‘Survivors of solitary confinement’

Introduction by Johnny Perez

There were significantly fewer mouths to feed in my apartment that Thanksgiving Day, as my family followed the Centers for Disease Control and Prevention’s recommendation not to travel or to gather in groups. I will do the same for Christmas. And yet, after a total of three years in solitary confinement, I am more grateful for the family I can be with than ever before.

I know that I am not alone

One of the hardest things about spending the vacation in solitary confinement was watching the correctional officers clock out early to be with their families. Hearing their plans with their sons and daughters only reminded me of how I was arrested for robbery and eventually jailed for 13 years just two days after my firstborn was born.

As I read reports of people imprisoned dying from COVID-19, I remembered catching the flu once while in solitary confinement and struggling for days with a high fever, sweats, and chills. Every day the correction officers made sure that my request to see a doctor had been forwarded. and every day my requests went unanswered. No aspirin, no decongestant, no extra blankets, no Kleenex, no maintenance.

Today my past is the present for many incarcerated people who are five times more likely to contract COVID-19 than the general public. It is also many times more likely that they will die from it. Since the arrival of COVID-19 in the US, the use of solitary confinement in our country’s prisons and jails has increased by 500%, mainly to contain a health crisis that continues to permeate every crevice of cancer institutions in the US.

There are humane suggestions on how to mitigate COVID-19, e.g. B. the release of those with a prison term of less than 365 days or of those who do not pose a threat to public safety, including those at high risk such as the elderly and women who expect it. But our leaders continue to ignore the humanity of the detainees and put them in situations that can turn any prison sentence into a death sentence.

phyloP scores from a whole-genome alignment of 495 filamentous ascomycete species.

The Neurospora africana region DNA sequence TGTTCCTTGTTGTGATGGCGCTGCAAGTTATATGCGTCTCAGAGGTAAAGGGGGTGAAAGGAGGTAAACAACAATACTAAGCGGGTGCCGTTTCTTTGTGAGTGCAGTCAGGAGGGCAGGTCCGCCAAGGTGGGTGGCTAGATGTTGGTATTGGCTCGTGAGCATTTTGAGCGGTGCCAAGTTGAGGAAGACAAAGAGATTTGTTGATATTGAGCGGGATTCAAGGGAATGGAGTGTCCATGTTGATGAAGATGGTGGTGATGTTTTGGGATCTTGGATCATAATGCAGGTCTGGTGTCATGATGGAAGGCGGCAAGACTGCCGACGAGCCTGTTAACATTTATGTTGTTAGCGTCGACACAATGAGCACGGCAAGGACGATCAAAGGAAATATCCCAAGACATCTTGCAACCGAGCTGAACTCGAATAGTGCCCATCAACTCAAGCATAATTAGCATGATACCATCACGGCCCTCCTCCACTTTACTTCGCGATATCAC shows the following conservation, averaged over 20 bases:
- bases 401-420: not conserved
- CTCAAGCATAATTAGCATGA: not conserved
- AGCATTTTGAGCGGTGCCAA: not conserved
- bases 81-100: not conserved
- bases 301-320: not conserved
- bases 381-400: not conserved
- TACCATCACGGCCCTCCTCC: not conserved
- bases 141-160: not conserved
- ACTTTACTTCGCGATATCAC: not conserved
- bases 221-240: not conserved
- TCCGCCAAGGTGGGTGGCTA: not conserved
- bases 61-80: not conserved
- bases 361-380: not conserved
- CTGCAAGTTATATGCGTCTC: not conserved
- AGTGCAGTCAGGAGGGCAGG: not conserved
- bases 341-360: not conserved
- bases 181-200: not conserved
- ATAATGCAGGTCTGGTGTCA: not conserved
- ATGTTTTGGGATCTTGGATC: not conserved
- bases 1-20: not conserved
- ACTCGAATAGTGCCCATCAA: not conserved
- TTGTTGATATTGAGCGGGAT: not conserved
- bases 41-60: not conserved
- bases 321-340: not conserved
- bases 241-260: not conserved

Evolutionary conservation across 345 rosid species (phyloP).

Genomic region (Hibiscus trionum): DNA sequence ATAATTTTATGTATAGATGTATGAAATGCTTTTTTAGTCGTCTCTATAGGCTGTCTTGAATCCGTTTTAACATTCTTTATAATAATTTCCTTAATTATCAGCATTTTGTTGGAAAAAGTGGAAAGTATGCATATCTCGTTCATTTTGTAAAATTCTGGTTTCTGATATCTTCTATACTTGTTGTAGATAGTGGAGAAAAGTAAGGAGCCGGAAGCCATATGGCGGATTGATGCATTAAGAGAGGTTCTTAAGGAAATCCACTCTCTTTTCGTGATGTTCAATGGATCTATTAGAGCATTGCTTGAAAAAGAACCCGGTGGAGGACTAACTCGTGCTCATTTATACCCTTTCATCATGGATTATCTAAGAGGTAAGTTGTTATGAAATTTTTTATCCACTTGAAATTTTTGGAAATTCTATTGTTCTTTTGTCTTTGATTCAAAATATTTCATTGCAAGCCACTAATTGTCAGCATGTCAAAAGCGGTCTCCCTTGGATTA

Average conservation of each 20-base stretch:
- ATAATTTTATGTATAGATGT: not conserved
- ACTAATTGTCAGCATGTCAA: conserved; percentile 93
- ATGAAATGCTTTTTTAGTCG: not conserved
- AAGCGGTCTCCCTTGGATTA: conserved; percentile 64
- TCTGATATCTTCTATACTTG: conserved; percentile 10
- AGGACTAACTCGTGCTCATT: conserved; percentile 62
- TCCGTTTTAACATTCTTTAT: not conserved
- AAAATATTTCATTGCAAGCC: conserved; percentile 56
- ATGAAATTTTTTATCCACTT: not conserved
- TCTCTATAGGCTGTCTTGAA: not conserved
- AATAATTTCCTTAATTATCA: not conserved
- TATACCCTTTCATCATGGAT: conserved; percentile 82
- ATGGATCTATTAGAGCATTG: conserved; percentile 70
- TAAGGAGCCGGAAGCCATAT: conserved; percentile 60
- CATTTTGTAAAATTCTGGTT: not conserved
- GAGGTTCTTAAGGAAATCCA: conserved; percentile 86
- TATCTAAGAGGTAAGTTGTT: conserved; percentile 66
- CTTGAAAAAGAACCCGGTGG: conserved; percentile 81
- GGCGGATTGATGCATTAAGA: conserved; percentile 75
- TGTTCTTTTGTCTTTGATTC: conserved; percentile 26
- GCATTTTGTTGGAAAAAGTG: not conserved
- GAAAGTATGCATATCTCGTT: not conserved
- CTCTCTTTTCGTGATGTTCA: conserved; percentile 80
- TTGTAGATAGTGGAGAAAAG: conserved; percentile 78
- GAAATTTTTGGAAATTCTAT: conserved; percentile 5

The Nelson Mandela Rules, a set of revised minimum standards for the treatment of detainees, call on United Nations member states to prohibit indefinite or prolonged solitary confinement beyond 15 consecutive days for all detainees and solitary confinement for vulnerable groups, including Ban persons altogether with mental illness.

Fifteen consecutive days can cause permanent mental harm, but it is alarmingly common in the United States: nearly 15% of people in solitary confinement have been there for more than a year and nearly 30% have been in solitary confinement for one to three months. According to a 2016 report.

As I lead the national religious campaign against torture versus solitary confinement, I work with many religious leaders who, although from different communities, all share common values ​​of humanity, salvation, and the golden rule of treating others with radical compassion.

It is tempting to believe that it is worth spending two weeks in solitary confinement to save a life from COVID-19. But it’s never just two weeks. Even before COVID-19, corrections officers were notorious for arbitrarily normalizing loners as a means of punishment. That normalization has been marred today by the smoke of current health crises and a historic choice. Combined with a lack of transparency, accountability, and political leadership, correction departments that are not accountable perpetuate illness and death.

At first glance, this policy is the most humane option there is. However, ask yourself the following: If you suspected you had COVID-19 and you knew this if you reported it to the prison staff it would result in you being in a tiny cell with just one toilet and one for at least two weeks Bed and are accommodated with no visitors or entertainment (you are only allowed to leave one hour per day).

Because of COVID-19, Americans miss their extended families. Seniors want to hug their grandchildren; Nieces want to see their aunts; and everyone gets a taste of the pain of being apart from the people they love. This year, approximately 300,000 people arrested will spend their vacations in solitary confinement, more alone than anyone.

Below are accounts from two other solitary confinement survivors of what it was like for them to be completely isolated over the holidays, when we are supposed to be together most. If we read them and continue during the holiday season, regardless of our beliefs, we can agree that torture has no place in our prisons and that all are entitled to compassion and care.

Johnny Perez is the director of the US prison program for the National Religious Campaign Against Torture.


I was 20 weeks pregnant in September 2008 when I miscarried in my cell. The prison where I was held until the trial was locked overnight from 10 p.m. to 6 a.m., which meant that no correction officer would go around for hours. The room was too dark to see, but as a gynecologist, I knew what was going on. There is no call button in a prison cell to alert someone to a medical emergency. When my cellmate woke up and doubled over in pain, she had no choice but to yell at the other women in my unit, who in turn started yelling that I needed help.